Kelly Clarkson Jokes Shania Twain 'Could've Been Dinner' After Posing with Real Wolf for Album Cover
"That was a real wolf, I wanted to keep things close to my roots," Shania Twain said during her appearance on The Kelly Clarkson Show
Even though Shania Twain has created a name for herself as the queen of country pop, she’s made some hilarious decisions when it comes to her photo shoots.
On Thursday, the 54-year-old country star visited the The Kelly Clarkson Show and detailed the making of some of her classic music. In one segment, Twain floored Clarkson, 37, and fans alike after revealing that she posed with a real live wolf in the snowy wilderness of Ontario, Canada for the cover of her 1993 self-titled album Shania Twain.
“First of all, a wolf is my favorite animal, so I love what’s happening here,” Clarkson said before assuming that the wolf must have been photoshopped into the cover. “That wasn’t real, right? You weren’t standing next to — .”
“That was a real wolf,” Twain corrected the talk show host. “Yeah, I wanted to keep things close to my roots.”
“Did you know the wolf beforehand?” Clarkson quipped before the audience laughed.
Twain admits that the photo was taken during a different time in her life. “I’m looking at this now and thinking, ‘Yeah, that was kind of brave.”
That’s when Clarkson pointed out that the star is lucky things didn’t turn out differently. “You could’ve been dinner,” she joked.
Twain offered an explanation: “This was a real wolf. This photo was taken in my hometown of Timmins out in a field and it was probably at least 20 below zero which is really not much, celsius. And my grandmother made my mukluks,” the singer said before expanding on her boots.
When the singer opened up about her most recent album Now — which dropped in 2017 — she explained what its release meant to her.
“I needed to something that was really super independent musically and creatively and a song like, “Life's About to Get Good” is all about optimism and looking forward to what’s next,” Twain told Clarkson. “The whole thing was a reminder that I can do this on my own.”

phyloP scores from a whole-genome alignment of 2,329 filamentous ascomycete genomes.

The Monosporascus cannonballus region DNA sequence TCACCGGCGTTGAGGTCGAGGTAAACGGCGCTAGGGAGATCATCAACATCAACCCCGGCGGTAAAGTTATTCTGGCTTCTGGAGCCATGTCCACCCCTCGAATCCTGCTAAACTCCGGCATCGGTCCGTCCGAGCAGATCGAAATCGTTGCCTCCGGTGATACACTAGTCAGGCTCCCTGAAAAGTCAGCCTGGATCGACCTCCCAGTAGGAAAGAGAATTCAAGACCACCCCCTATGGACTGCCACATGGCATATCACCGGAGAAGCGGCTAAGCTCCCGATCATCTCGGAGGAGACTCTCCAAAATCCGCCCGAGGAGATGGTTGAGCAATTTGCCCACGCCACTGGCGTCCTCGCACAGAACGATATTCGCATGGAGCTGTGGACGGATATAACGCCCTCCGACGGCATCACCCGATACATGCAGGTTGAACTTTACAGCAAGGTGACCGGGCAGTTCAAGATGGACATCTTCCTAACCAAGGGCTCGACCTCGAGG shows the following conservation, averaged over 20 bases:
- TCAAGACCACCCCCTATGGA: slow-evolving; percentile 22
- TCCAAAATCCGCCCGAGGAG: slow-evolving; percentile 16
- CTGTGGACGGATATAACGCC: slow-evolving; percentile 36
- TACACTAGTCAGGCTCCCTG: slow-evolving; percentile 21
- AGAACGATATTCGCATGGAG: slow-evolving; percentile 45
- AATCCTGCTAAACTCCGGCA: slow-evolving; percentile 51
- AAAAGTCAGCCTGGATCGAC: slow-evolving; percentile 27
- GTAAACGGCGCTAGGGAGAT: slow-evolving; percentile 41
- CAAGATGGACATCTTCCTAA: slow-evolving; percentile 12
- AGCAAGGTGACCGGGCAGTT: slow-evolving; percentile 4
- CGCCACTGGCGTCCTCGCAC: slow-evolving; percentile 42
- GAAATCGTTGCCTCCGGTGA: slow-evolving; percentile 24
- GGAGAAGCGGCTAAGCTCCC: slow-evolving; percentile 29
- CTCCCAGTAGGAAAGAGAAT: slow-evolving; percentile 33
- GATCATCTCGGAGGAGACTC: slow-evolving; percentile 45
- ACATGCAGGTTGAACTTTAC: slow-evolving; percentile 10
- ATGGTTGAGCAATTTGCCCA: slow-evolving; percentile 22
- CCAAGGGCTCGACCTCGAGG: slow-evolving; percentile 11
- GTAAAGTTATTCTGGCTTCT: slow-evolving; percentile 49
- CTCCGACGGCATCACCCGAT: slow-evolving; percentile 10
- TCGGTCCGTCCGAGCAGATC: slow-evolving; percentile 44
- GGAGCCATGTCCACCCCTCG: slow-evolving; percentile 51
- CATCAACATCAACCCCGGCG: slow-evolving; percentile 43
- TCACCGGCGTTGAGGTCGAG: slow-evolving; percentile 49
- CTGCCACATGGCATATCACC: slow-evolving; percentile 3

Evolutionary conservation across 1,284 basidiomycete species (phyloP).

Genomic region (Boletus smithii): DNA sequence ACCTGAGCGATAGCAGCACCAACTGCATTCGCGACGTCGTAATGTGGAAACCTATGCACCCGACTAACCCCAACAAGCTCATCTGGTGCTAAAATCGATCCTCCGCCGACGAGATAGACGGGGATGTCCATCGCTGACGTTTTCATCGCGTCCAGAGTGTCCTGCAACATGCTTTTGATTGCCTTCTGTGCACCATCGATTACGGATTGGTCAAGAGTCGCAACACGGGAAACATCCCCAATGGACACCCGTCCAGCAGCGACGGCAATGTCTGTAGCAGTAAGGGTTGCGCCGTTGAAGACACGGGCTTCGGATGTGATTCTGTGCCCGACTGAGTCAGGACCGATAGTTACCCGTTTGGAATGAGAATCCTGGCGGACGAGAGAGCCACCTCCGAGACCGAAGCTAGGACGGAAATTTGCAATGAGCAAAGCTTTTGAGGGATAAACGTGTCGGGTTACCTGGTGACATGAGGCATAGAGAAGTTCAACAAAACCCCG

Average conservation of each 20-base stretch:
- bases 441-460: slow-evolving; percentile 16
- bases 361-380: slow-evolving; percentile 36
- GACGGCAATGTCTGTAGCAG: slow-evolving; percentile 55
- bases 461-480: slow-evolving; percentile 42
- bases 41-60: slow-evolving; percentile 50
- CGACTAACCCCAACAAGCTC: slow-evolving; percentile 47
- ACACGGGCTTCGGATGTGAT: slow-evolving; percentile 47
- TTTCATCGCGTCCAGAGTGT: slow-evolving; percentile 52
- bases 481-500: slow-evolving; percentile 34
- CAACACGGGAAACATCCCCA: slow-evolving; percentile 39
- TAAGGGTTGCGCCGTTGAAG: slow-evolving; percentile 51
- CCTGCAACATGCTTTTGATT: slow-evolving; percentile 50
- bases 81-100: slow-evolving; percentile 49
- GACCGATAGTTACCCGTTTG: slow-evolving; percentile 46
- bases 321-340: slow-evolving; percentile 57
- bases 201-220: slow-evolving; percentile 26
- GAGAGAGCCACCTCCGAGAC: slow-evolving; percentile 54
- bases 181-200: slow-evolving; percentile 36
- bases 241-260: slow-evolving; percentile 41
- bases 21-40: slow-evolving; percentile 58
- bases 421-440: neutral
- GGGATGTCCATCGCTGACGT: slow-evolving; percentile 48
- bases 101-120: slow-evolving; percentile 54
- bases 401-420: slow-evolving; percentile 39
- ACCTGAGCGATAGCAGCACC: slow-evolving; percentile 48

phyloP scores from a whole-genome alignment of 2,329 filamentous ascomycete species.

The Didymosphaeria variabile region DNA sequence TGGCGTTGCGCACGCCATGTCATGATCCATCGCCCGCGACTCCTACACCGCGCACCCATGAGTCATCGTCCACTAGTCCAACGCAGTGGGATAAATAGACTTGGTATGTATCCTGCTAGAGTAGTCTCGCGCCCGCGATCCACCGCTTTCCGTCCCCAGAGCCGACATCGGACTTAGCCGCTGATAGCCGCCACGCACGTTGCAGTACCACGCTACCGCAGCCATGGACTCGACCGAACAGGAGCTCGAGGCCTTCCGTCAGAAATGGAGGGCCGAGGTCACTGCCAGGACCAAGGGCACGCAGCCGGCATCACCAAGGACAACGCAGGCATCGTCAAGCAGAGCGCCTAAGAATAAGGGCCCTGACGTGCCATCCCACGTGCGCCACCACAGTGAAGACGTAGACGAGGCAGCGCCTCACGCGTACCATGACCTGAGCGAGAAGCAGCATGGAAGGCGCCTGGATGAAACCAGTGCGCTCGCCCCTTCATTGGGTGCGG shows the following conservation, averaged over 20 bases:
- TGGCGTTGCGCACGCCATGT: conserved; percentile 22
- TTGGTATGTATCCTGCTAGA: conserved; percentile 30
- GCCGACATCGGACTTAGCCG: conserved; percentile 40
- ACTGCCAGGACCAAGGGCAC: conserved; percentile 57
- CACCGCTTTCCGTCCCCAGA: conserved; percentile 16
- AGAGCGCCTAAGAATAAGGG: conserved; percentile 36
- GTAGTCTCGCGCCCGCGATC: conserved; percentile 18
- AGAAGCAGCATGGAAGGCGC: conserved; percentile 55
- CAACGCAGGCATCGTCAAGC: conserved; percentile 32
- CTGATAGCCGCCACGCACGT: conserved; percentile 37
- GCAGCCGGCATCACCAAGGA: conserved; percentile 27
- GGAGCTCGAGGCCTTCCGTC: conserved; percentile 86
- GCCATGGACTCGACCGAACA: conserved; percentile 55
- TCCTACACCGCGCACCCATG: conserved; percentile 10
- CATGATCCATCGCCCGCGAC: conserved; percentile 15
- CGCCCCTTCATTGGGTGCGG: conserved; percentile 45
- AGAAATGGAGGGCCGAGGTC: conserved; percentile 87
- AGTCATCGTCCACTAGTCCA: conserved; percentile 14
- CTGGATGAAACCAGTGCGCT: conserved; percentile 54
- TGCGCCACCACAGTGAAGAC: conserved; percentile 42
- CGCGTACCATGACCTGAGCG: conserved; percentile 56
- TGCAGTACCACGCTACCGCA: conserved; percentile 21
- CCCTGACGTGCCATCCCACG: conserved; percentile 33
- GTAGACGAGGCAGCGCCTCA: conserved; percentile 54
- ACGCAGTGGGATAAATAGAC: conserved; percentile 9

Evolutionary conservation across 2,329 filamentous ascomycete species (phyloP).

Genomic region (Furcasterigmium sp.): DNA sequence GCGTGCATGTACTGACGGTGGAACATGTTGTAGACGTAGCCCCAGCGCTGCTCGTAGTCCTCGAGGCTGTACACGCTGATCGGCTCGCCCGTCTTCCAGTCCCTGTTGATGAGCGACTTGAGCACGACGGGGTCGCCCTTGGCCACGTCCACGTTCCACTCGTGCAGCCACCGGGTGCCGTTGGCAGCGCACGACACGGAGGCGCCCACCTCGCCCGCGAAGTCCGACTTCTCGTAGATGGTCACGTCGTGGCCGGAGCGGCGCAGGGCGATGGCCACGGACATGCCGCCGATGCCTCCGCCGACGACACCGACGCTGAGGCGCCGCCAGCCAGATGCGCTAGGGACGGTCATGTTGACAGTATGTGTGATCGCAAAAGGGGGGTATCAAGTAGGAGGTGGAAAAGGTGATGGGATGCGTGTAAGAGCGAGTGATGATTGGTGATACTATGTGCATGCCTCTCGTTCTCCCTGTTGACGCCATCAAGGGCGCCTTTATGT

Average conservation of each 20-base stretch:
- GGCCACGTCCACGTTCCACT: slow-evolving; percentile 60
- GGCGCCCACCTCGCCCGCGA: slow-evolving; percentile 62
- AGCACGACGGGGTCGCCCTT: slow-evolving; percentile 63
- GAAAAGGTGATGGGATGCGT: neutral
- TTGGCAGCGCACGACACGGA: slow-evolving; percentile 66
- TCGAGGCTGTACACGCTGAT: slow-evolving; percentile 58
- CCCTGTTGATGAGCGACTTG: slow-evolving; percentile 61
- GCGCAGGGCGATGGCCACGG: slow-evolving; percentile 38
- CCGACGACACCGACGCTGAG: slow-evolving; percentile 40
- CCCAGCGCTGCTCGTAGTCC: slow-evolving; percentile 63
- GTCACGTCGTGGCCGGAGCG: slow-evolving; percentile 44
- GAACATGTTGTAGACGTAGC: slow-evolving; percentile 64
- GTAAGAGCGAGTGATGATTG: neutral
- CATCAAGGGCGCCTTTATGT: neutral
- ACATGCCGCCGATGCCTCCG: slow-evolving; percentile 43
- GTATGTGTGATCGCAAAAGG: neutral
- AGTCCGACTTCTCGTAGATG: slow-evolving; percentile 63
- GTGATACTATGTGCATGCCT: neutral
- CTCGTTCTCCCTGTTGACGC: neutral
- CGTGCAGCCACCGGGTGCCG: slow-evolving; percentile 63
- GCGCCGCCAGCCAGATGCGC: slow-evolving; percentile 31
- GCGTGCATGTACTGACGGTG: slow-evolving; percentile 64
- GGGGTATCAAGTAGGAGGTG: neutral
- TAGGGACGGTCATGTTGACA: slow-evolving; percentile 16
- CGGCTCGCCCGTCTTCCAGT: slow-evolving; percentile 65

For Twain, regaining her independence was a vital step along her journey to healing after her divorce from Robert “Mutt” Lange.
“After divorce, it’s a sever of so many things, you have to find and rediscover your independence so this was an exercise of independence,” Twain said. “It was great therapy. Also, because my ex-husband was my producer and my co-writer it was this huge, ‘Oh my gosh, every element of my life [from] parenting, songwriting, record-making, partnership, all of that — I was now alone in all of that.”
To make matters worse, Twain was battling Lyme disease, which caused her to lose her voice at the time.
“And I’d lost my voice,” she recalled. “I had to start over with my voice. I got Lyme disease at the end of the Up Tour. The vocal cord nerves were damaged, each side, and I had to get an open throat surgery. The cords were fine but the strings, the nerves are just weak. They don’t flow symmetrically which is an absolute nightmare for a singer, so I literally had to start over.”
Since that period when she admits she “didn’t love life,” Twain told Clarkson that she’s found her strength through parenting and regaining her voice.
“I just felt like I had to start from zero on so many levels but the voice has been a real triumph [sic] experience,” Twain said. “Everything has been — love has been — parenting has been an absolute joy, and my career. I’m just living my best life right now.”